“Steve Biko never had enough space, or incubators,” Survé said.

He said Sithole had seen the babies and was told by the paediatrician the babies were “fine and taken to a place of safety” where she would be able to see them on the Friday.

The babies were allegedly taken to Dr George Mukhari Academic Hospital.

It was also revealed Sithole was unaware she had left Steve Biko Academic Hospital at all after she was induced.

“She was not aware two babies died. The mother described the babies as ‘very tiny and not looking like babies’, which is correct. She could also describe the epidural given to her – unless you’ve had it or work in the medical field you would not know – in colour, size and this was corroborated by nurses.

“Nurses who attended to this case were forced to sign non-disclosure agreements and should they talk they were threatened to have their licences revoked,” Survé said.

He said a nurse who took pictures of the babies allegedly had her phone smashed.

Survé also quoted the lead doctor who denied having a hand in the delivery: “Look, I was not responsible for the delivery. I was called in to clean up the mess, a mess other doctors made.”

After the mother was discharged from hospital and reported missing by her husband, who Survé stated she was married to by cultural law, she was arrested by police and told to be detained until the social worker came.

Sithole was subsequently booked into a psychiatric facility by the social worker and this, under the Mental Health Act has been deemed illegal, the report revealed.

Sithole is alleged to have been told by the hospital that if she continued stating she was pregnant or continued speaking about her babies she would remain in the facility forever.

Survé then revealed that the investigation had uncovered a massive human trafficking cover-up.

He stated the state hospital and others Sithole attended had been linked to a trafficking syndicate. This also implicated the Department of Home Affairs.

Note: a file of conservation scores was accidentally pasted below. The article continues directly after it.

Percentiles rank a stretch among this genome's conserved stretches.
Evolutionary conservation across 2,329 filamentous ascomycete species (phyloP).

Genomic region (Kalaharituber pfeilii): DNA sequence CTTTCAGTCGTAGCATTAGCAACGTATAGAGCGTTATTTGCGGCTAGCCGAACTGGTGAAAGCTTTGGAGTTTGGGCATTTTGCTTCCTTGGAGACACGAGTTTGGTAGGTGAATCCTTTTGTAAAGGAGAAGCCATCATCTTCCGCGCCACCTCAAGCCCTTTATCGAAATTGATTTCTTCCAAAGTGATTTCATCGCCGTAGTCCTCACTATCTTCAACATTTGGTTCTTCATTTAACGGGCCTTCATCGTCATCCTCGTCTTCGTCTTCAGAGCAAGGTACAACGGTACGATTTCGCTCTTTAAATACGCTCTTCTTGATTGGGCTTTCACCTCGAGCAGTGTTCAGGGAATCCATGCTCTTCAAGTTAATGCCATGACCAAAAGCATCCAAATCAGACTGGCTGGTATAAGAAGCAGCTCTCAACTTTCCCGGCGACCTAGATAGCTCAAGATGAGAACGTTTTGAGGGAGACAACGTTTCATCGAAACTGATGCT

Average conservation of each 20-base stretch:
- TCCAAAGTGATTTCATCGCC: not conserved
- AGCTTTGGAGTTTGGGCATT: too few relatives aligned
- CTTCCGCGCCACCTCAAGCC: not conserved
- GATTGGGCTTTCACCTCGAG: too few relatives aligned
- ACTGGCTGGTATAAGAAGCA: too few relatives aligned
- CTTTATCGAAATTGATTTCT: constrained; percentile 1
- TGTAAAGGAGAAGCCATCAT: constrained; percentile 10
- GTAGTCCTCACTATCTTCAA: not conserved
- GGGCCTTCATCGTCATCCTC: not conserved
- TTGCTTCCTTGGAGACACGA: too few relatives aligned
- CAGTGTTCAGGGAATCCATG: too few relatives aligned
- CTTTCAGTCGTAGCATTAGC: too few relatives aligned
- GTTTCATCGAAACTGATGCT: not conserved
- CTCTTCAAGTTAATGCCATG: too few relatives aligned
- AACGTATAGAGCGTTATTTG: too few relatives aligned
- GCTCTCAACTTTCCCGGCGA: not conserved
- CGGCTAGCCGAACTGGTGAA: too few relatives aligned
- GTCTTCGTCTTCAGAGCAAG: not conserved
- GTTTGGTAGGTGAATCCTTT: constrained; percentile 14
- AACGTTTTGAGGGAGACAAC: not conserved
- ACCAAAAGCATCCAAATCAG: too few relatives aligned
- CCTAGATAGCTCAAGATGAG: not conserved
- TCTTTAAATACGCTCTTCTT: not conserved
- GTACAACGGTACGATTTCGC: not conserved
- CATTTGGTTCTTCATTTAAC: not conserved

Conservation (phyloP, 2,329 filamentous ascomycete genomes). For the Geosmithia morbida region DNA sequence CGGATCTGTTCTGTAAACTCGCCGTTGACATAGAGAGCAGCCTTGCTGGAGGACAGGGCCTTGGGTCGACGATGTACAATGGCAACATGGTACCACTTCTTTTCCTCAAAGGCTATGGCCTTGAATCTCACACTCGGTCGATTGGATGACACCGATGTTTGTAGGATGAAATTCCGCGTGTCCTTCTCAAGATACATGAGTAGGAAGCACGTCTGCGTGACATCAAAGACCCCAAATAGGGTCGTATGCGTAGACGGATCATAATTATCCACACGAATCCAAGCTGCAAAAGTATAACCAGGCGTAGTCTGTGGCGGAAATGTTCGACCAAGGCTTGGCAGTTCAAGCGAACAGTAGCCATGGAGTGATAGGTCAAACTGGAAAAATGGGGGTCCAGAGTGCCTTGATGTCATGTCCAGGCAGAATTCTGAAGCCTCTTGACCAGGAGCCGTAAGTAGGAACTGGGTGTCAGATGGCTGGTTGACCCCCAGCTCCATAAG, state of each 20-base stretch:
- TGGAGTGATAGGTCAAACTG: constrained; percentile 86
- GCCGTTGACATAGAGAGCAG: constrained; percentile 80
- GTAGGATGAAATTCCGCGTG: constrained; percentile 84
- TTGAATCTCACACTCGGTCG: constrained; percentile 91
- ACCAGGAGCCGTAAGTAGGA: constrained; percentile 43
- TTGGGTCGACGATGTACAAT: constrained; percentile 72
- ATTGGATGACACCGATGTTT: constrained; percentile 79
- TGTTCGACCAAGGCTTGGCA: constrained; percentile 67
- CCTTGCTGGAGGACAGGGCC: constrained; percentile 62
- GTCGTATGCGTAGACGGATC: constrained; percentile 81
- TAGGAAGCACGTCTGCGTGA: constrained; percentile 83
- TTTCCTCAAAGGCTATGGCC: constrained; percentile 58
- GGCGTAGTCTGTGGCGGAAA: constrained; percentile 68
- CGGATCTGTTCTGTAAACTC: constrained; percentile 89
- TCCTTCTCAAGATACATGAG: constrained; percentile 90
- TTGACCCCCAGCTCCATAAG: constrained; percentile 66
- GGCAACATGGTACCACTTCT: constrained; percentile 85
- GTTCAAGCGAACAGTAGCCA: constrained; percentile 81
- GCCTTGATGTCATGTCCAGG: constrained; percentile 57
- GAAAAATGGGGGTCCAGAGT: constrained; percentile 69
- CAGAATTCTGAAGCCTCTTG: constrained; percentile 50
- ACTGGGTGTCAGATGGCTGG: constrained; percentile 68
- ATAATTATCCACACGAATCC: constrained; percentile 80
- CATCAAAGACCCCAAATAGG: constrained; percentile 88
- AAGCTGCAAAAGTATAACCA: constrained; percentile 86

“Many mothers are told their babies have died. This trafficking has been found goes from Gauteng, to Mpumalanga, West Africa, Europe and the US.

“Fifty percent of the babies are adopted while the other 50% are used for muti, cosmetic surgeries and stem cells.

“This has been a very dangerous investigation.

“To government I say, it is okay to make mistakes. It is not okay to cover it up. Put systems in place to prevent human and baby trafficking. Suspend the Gauteng MEC of health and social development, those hospital CEOs. Look into the health department.

“We cannot be the epicentre for human and baby trafficking,” Survé said.

He said there was no doubt that the network of traffickers existed and stated the syndicate cost the country between R1 billion and R2bn annually.

Survé said there was no doubt this syndicate was running in other hospitals and provinces too.

“We did our homework and what we found was tragic. Our journalists were threatened by the syndicate as well as those who assisted in this investigation. The question the government has to answer now is what has happened to the babies? They should be taking responsibility for not having enough incubators.

“There should not have been four doctors but at least 24 doctors and nurses as well as 12 incubators ready for a procedure of this magnitude. There is no excuse for this kind of medical negligence,” Survé said.

He was adamant that Independent Media would not rest until all those involved were held accountable.